For example, “We recognize that, due to many factors, there are more newer people in the organization. Having more new people impacts productivity as it takes time to learn the processes, tools, and coworkers. Also, the pandemic reduced normal opportunities for development. This impacted the perception of organizational support. We completely understand. Due to playing catch-up, here is the investment being made in skill-building.”
Another example: “Recognition no doubt decreased these past three years. We had to cancel the normal events to recognize performance, milestones in service, and general celebrations. Here are the actions that are being taken to do a much better job of recognition as we move forward.”
- Be authentic. It is okay to say you wish you had done something sooner or better. People are more interested in what is taking place now and in the future than in reliving the past. It is okay to say, “We cannot change what happened. Let us learn from it and take the right steps.” People respond favorably when it is apparent their feedback is being recognized and valued.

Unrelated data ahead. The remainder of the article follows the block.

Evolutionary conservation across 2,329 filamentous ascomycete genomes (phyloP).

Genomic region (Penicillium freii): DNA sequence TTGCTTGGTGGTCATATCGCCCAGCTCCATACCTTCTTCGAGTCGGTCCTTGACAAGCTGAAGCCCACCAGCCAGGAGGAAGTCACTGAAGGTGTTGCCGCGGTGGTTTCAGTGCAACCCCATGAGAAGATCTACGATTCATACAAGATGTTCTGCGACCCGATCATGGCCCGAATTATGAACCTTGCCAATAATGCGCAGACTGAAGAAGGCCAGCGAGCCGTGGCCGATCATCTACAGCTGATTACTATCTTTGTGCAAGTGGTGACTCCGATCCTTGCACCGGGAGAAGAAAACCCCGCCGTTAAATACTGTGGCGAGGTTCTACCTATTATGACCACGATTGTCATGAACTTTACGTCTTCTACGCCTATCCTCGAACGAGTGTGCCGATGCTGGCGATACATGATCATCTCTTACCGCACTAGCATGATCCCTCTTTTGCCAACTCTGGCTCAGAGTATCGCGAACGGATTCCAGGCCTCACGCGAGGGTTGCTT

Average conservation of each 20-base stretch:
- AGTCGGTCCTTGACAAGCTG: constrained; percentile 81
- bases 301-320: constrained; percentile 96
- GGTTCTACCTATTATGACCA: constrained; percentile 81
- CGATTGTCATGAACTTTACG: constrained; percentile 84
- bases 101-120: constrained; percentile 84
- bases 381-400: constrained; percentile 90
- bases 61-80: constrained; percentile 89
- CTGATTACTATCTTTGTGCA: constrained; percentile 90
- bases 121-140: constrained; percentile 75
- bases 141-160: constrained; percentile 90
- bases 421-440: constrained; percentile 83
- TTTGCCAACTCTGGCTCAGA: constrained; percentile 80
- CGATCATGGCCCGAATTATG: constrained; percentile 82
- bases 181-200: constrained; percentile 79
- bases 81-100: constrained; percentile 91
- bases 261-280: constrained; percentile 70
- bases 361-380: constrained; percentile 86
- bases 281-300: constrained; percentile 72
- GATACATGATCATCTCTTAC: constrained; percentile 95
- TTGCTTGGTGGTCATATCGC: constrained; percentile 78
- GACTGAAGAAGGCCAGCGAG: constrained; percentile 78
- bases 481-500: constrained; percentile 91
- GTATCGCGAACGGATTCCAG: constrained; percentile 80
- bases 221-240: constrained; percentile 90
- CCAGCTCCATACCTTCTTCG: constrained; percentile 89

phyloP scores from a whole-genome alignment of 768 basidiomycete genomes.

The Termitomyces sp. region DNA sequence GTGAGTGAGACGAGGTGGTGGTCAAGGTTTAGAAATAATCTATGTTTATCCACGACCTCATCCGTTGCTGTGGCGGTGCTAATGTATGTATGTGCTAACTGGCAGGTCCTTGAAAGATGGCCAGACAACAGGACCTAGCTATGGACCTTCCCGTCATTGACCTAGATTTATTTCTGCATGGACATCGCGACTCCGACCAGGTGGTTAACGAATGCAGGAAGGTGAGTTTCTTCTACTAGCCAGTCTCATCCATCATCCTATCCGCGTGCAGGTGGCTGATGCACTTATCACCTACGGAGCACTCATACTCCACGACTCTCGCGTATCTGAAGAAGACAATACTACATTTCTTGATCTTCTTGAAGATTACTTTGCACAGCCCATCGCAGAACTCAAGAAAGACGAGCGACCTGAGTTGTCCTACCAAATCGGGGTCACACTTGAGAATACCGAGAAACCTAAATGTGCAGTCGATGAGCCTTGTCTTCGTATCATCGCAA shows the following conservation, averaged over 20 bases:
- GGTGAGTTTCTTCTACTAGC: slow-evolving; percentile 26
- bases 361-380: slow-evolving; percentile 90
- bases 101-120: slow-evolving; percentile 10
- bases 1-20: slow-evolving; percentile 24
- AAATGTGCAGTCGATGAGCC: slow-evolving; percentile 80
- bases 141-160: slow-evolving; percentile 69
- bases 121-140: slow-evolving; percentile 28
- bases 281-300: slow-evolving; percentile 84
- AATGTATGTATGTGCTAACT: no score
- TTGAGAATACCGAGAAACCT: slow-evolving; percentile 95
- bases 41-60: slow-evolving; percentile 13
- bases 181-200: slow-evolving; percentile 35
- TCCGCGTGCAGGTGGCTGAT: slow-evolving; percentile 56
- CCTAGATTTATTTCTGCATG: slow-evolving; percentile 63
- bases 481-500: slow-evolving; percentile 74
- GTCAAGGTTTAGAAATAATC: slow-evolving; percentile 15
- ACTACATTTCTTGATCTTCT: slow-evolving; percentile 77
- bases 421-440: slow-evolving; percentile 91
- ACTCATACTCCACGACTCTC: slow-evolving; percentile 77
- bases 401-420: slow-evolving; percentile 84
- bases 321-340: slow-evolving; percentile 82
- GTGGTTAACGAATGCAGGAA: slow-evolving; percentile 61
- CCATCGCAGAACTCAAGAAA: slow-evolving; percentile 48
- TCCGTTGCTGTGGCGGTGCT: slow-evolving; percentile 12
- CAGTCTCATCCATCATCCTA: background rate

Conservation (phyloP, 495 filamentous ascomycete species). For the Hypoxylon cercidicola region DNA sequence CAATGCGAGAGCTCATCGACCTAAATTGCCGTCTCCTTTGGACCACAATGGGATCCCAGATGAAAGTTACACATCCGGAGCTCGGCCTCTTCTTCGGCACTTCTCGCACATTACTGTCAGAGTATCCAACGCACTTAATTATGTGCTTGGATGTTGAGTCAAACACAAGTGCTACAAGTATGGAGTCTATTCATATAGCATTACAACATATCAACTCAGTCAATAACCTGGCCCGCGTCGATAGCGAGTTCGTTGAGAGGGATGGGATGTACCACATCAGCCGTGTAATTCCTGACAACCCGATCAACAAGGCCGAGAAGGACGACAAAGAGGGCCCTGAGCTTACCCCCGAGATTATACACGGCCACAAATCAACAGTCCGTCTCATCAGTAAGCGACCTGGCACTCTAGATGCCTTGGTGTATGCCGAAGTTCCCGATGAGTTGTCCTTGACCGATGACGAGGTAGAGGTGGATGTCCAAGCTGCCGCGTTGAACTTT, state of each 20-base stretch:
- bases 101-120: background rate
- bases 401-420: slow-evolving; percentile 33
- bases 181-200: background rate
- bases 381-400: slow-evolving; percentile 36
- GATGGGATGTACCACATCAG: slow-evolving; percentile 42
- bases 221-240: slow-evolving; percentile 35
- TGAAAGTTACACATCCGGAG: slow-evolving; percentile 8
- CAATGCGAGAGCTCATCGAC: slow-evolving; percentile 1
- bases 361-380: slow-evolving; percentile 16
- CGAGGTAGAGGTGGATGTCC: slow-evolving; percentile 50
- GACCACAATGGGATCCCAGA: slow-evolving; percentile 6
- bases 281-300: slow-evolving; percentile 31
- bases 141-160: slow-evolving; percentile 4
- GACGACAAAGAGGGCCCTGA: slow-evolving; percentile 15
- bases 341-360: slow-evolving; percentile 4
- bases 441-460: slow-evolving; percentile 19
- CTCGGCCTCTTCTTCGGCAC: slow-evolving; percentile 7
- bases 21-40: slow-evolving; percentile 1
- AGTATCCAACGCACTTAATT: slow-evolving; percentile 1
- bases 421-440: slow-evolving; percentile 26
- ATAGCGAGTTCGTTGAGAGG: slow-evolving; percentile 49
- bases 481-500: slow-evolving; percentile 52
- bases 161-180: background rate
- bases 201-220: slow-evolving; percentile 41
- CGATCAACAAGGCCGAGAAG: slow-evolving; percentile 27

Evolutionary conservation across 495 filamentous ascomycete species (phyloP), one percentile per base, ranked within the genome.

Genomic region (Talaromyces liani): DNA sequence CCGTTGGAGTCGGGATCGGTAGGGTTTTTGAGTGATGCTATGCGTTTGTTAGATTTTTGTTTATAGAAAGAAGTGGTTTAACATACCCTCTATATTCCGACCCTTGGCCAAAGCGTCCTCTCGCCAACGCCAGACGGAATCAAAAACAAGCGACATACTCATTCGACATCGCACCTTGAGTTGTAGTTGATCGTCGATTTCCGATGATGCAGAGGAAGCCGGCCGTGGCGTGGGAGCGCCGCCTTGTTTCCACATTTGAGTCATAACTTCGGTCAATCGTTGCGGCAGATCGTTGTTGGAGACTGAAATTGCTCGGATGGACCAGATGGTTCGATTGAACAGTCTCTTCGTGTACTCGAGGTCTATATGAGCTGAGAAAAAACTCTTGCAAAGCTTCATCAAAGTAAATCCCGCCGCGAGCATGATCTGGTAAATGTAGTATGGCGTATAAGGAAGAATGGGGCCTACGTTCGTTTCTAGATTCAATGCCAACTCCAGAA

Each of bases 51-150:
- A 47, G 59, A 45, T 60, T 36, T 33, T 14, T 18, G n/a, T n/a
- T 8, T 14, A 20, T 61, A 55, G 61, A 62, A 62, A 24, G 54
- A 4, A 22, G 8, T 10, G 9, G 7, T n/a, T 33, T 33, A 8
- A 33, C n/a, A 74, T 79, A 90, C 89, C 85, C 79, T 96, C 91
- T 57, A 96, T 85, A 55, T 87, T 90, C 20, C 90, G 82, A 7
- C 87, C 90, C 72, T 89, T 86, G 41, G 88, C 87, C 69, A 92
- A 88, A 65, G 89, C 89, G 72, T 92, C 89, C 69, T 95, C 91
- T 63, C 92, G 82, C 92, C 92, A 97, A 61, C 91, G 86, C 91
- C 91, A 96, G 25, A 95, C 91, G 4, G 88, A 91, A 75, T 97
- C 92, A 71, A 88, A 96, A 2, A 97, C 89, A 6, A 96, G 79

Remember, no matter where one works, they have made the choice to work there. The reasons why can be missed. Take time to let people share why they are working where they work. You will hear many positive comments. These set the foundation for healthy dialogue about what is working well, and reveal the best ways to work together on improvement opportunities.
These past three years have caused so many challenges. The decline in employee engagement is only one of them. The key is how each organization moves forward. Those that dig deep to understand the data, recognize and learn from their bright spots, and take quick action to fix identified issues will be the winners.